By guest author Andrew Ackerman from the Wall Street Journal.
First Citizens Bancshares Inc., FCNCB 0.75%increase; green up pointing triangle one of the nation’s largest regional banks, is buying large pieces of Silicon Valley Bank more than two weeks after the lender’s collapse sent tremors through the banking system.
The Federal Deposit Insurance Corp. said First Citizens is acquiring all of Silicon Valley Bank’s deposits, loans and branches, which will open Monday morning under the new ownership.
The purchase includes USD 56.5 billion in deposits and about USD 72 billion of SVB’s loans at a discount of USD 16.5 billion. Some USD 90 billion of SVB’s securities will remain in receivership.
Regulators took control of Santa Clara, Calif.-based SVB on March 10. The collapse sparked a panic that led to the weekend failure of Signature Bank and a dramatic intervention by financial regulators aimed at easing fears that depositors would flee smaller lenders.
The sale represents a milestone in regulatory efforts to clean up after two of the largest bank failures in history, at a time when investors are on edge about the health of the global financial system.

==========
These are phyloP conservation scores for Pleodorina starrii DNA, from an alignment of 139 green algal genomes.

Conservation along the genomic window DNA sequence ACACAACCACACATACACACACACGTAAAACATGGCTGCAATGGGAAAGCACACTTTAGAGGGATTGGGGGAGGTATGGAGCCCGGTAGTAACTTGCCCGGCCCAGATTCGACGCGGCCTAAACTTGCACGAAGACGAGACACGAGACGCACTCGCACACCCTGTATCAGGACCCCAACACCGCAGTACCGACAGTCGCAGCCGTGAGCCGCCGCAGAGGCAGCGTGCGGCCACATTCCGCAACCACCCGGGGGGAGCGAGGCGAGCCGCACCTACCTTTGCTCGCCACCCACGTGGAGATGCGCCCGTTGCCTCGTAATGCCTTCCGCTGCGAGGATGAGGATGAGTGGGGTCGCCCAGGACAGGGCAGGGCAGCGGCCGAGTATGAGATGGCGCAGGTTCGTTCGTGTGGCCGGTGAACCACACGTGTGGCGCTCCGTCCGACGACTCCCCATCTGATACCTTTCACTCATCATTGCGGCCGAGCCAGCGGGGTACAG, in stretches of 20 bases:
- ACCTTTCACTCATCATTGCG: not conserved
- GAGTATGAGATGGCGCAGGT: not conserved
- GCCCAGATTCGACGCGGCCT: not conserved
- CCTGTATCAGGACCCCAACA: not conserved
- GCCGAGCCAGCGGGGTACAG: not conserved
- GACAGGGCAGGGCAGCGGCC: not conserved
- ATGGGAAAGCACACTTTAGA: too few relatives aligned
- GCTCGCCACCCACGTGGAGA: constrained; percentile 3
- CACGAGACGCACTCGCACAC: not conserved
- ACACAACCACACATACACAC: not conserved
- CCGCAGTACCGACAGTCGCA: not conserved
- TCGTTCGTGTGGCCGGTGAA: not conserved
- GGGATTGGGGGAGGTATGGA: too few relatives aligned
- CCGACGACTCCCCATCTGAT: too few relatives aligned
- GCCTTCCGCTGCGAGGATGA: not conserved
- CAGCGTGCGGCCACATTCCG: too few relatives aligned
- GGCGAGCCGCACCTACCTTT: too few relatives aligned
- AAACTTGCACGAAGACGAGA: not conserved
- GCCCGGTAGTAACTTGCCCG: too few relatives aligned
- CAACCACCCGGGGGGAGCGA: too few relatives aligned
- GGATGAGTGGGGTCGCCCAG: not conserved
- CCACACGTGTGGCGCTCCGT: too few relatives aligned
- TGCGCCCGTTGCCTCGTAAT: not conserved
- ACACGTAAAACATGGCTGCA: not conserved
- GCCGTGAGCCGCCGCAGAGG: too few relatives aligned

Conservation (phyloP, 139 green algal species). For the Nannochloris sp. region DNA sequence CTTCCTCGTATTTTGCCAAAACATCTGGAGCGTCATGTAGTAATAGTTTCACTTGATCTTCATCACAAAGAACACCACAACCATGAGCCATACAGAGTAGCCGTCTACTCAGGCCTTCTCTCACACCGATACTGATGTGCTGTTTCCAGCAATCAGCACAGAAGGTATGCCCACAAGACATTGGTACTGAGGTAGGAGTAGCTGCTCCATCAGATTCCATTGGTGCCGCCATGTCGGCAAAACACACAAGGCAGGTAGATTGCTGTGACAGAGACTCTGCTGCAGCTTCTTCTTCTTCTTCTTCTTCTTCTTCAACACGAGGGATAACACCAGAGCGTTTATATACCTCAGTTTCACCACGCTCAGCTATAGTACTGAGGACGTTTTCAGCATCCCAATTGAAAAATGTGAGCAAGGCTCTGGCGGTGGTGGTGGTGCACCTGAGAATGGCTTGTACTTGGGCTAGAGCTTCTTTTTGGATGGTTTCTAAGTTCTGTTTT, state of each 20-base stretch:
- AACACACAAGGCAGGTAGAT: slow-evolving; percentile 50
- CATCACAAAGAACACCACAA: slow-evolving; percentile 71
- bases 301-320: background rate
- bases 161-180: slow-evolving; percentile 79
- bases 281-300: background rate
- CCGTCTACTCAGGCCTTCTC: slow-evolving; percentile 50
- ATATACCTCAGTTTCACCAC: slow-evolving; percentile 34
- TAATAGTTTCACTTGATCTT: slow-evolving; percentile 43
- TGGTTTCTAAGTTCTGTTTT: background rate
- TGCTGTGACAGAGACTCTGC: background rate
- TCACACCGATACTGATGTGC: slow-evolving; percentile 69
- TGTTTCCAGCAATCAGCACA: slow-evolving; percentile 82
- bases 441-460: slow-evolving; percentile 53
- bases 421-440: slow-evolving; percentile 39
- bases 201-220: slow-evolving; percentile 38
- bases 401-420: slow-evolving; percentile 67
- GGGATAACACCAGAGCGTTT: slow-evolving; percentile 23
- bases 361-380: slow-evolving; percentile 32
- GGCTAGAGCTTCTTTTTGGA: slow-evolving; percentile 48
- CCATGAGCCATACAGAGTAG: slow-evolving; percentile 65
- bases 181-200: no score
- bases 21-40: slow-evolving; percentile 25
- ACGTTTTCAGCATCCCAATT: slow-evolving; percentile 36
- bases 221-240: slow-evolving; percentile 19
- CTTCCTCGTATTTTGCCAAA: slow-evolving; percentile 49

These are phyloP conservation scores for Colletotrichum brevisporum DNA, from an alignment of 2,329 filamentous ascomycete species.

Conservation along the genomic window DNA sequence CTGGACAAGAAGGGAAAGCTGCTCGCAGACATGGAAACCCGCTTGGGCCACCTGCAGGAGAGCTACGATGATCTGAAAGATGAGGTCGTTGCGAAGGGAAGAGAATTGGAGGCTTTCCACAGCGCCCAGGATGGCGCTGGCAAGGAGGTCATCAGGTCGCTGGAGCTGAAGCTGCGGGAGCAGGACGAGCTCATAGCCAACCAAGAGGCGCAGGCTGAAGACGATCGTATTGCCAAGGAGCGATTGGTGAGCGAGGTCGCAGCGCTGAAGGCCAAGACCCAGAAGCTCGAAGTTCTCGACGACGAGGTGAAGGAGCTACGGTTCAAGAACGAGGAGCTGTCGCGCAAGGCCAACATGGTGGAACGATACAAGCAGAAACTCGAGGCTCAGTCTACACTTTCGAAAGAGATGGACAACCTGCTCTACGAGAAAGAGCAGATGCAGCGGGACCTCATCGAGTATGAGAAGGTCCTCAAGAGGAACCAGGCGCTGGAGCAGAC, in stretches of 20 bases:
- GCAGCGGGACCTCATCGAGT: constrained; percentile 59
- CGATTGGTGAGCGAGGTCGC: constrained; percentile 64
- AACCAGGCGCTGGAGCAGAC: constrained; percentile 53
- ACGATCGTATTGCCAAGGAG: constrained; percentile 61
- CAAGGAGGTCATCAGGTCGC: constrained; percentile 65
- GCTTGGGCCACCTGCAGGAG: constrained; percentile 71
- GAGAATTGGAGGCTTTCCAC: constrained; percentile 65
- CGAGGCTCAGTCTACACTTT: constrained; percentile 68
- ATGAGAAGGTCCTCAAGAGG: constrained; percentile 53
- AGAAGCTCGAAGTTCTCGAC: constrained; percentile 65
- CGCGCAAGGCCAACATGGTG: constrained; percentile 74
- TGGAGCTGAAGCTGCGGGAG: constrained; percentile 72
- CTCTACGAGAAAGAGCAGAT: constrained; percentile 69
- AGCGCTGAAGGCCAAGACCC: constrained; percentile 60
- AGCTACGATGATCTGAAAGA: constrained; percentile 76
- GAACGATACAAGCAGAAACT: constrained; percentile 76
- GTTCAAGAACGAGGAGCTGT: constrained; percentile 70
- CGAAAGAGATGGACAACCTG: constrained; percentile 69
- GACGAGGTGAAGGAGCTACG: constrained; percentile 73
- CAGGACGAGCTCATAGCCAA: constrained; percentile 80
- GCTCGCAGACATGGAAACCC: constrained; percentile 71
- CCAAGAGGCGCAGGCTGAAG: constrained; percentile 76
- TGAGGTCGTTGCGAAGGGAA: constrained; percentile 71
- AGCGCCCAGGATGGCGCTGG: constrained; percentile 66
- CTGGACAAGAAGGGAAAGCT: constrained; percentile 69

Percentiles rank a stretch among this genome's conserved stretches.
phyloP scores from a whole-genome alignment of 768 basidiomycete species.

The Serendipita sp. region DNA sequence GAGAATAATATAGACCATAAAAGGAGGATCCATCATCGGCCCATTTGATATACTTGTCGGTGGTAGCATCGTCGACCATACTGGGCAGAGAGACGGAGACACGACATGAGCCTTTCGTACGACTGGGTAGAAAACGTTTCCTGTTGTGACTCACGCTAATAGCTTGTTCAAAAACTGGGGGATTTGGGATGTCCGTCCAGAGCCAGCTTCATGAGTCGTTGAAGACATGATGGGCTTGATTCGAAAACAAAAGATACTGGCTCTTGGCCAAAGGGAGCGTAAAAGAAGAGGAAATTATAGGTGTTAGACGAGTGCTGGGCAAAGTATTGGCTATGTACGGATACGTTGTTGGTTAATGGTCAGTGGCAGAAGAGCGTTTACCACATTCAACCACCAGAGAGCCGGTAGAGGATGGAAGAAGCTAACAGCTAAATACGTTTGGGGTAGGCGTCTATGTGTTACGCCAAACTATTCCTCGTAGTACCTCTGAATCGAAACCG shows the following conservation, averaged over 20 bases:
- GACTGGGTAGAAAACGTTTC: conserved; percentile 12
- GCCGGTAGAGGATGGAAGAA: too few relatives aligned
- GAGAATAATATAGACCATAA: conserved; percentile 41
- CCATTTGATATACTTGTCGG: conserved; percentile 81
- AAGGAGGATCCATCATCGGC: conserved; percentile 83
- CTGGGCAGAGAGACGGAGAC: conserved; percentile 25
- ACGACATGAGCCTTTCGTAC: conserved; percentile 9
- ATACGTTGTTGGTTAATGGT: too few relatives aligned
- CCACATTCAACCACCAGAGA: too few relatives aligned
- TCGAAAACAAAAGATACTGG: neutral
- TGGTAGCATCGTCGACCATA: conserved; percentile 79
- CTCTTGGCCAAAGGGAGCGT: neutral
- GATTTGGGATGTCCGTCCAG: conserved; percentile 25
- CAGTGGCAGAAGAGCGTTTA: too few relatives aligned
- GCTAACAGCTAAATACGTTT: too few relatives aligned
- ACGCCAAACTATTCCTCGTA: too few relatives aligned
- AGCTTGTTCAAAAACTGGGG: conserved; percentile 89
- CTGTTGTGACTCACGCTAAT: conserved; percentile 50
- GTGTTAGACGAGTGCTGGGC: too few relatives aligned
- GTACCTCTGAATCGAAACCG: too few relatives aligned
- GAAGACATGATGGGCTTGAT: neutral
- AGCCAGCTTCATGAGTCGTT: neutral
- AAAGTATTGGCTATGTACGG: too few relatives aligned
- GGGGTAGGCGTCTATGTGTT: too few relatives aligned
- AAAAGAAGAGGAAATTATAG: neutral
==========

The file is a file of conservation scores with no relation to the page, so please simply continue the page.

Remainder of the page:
Shares of First Citizens surged more than 40% shortly after the opening of trading Monday. Shares of other regional banks including First Republic Bank, PacWest Bancorp and Western Alliance Bancorp were also higher.
First Citizens, based in Raleigh, N.C., was the 30th-largest U.S. bank as of Dec. 31, 2022, with USD 109 billion in assets, according to the Federal Reserve. Monday’s deal would put the lender in the top 25 U.S. banks in terms of assets.
The FDIC agreed to share any of First Citizens’ losses or potential gains on SVB’s commercial loans. Overall, the FDIC estimated the failure of SVB will cost a federal insurance fund it oversees about USD 20 billion, or roughly 10% of the bank’s assets before its failure.
“We look forward to building relationships with our new customers and positioning our company for continued success as we affirm our commitment to support the integrity of our nation’s banking system,” First Citizens Chief Executive Frank Holding Jr. said in a news release.
On top of the loss-sharing agreement, the FDIC will help finance the deal with a five-year, USD 35 billion loan. The agency also is providing a USD 70 billion line of credit to help cover potential deposit flight.
“It looks to me like a pretty substantial support network around this transaction,” said Alexander Rolfe, a former FDIC official who is now a consultant. That could set a precedent for future deals, he said.